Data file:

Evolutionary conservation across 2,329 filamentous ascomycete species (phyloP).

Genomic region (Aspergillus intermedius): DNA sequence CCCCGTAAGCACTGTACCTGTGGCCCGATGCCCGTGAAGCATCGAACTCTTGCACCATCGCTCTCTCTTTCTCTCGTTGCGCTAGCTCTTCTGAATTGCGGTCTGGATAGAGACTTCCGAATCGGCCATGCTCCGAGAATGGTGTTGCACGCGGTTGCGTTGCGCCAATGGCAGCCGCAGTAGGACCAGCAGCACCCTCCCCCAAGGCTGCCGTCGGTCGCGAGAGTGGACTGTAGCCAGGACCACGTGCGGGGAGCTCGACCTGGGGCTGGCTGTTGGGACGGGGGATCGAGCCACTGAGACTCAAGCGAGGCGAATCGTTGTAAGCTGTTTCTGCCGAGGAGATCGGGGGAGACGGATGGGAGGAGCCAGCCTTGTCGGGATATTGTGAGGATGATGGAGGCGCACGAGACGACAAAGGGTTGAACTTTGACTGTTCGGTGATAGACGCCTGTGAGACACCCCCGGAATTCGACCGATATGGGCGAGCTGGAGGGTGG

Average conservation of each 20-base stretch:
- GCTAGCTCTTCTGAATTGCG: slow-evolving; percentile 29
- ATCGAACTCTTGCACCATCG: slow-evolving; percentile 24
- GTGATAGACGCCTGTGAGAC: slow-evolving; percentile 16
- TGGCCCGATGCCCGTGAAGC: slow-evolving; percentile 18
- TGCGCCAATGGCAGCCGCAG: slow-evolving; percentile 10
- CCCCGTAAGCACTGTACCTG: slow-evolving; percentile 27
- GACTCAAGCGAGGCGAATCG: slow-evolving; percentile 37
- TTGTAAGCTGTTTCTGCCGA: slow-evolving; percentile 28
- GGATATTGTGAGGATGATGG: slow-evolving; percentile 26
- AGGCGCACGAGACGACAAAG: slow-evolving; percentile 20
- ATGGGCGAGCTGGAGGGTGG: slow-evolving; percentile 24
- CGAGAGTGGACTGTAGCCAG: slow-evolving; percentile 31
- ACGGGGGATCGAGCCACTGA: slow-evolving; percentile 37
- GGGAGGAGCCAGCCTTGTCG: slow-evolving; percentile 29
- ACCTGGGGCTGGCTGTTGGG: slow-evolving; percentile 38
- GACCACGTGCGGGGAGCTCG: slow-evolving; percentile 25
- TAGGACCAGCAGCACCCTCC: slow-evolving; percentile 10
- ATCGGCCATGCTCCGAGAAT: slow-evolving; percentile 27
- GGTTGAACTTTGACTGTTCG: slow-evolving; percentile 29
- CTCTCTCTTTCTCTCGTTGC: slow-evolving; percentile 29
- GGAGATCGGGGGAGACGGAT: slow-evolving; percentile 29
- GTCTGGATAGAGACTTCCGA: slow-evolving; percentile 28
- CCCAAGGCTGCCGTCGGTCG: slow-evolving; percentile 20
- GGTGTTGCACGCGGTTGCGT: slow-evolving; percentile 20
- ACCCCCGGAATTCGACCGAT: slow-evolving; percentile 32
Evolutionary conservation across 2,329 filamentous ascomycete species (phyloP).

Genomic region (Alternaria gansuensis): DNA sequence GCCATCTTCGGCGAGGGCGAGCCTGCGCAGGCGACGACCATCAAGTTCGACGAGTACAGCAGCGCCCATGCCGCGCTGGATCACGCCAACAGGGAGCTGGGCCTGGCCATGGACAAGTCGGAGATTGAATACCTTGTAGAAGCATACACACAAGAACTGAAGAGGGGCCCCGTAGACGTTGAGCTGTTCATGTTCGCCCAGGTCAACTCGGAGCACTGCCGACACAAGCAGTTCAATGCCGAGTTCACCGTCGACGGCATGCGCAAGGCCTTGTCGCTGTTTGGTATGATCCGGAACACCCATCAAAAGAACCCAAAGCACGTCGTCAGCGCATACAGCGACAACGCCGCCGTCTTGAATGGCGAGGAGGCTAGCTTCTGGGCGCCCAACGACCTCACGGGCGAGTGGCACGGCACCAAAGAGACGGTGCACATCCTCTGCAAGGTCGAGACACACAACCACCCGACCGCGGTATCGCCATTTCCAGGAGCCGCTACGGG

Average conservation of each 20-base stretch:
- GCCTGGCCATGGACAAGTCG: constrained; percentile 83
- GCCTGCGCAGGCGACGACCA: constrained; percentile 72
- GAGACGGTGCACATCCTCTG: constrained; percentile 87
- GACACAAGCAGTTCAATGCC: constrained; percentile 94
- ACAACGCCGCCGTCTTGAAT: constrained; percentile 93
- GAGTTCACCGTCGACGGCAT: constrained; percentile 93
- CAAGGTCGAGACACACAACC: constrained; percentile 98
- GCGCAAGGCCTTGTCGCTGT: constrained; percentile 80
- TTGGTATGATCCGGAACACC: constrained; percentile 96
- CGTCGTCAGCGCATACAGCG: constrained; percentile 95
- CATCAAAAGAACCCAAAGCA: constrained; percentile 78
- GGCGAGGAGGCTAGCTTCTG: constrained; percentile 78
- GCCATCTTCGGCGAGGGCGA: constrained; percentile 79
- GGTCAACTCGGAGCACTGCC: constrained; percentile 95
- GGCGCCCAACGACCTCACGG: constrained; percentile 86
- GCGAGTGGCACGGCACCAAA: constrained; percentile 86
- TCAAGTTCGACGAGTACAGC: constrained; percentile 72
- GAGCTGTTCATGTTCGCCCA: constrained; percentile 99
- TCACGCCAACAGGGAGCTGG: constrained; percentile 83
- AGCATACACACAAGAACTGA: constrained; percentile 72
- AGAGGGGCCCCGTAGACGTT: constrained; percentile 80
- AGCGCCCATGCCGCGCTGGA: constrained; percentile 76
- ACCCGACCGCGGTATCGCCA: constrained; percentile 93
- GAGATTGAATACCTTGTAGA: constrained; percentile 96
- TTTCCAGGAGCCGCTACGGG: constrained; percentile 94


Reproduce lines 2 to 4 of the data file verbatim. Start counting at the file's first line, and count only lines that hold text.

Genomic region (Aspergillus intermedius): DNA sequence CCCCGTAAGCACTGTACCTGTGGCCCGATGCCCGTGAAGCATCGAACTCTTGCACCATCGCTCTCTCTTTCTCTCGTTGCGCTAGCTCTTCTGAATTGCGGTCTGGATAGAGACTTCCGAATCGGCCATGCTCCGAGAATGGTGTTGCACGCGGTTGCGTTGCGCCAATGGCAGCCGCAGTAGGACCAGCAGCACCCTCCCCCAAGGCTGCCGTCGGTCGCGAGAGTGGACTGTAGCCAGGACCACGTGCGGGGAGCTCGACCTGGGGCTGGCTGTTGGGACGGGGGATCGAGCCACTGAGACTCAAGCGAGGCGAATCGTTGTAAGCTGTTTCTGCCGAGGAGATCGGGGGAGACGGATGGGAGGAGCCAGCCTTGTCGGGATATTGTGAGGATGATGGAGGCGCACGAGACGACAAAGGGTTGAACTTTGACTGTTCGGTGATAGACGCCTGTGAGACACCCCCGGAATTCGACCGATATGGGCGAGCTGGAGGGTGG

Average conservation of each 20-base stretch:
- GCTAGCTCTTCTGAATTGCG: slow-evolving; percentile 29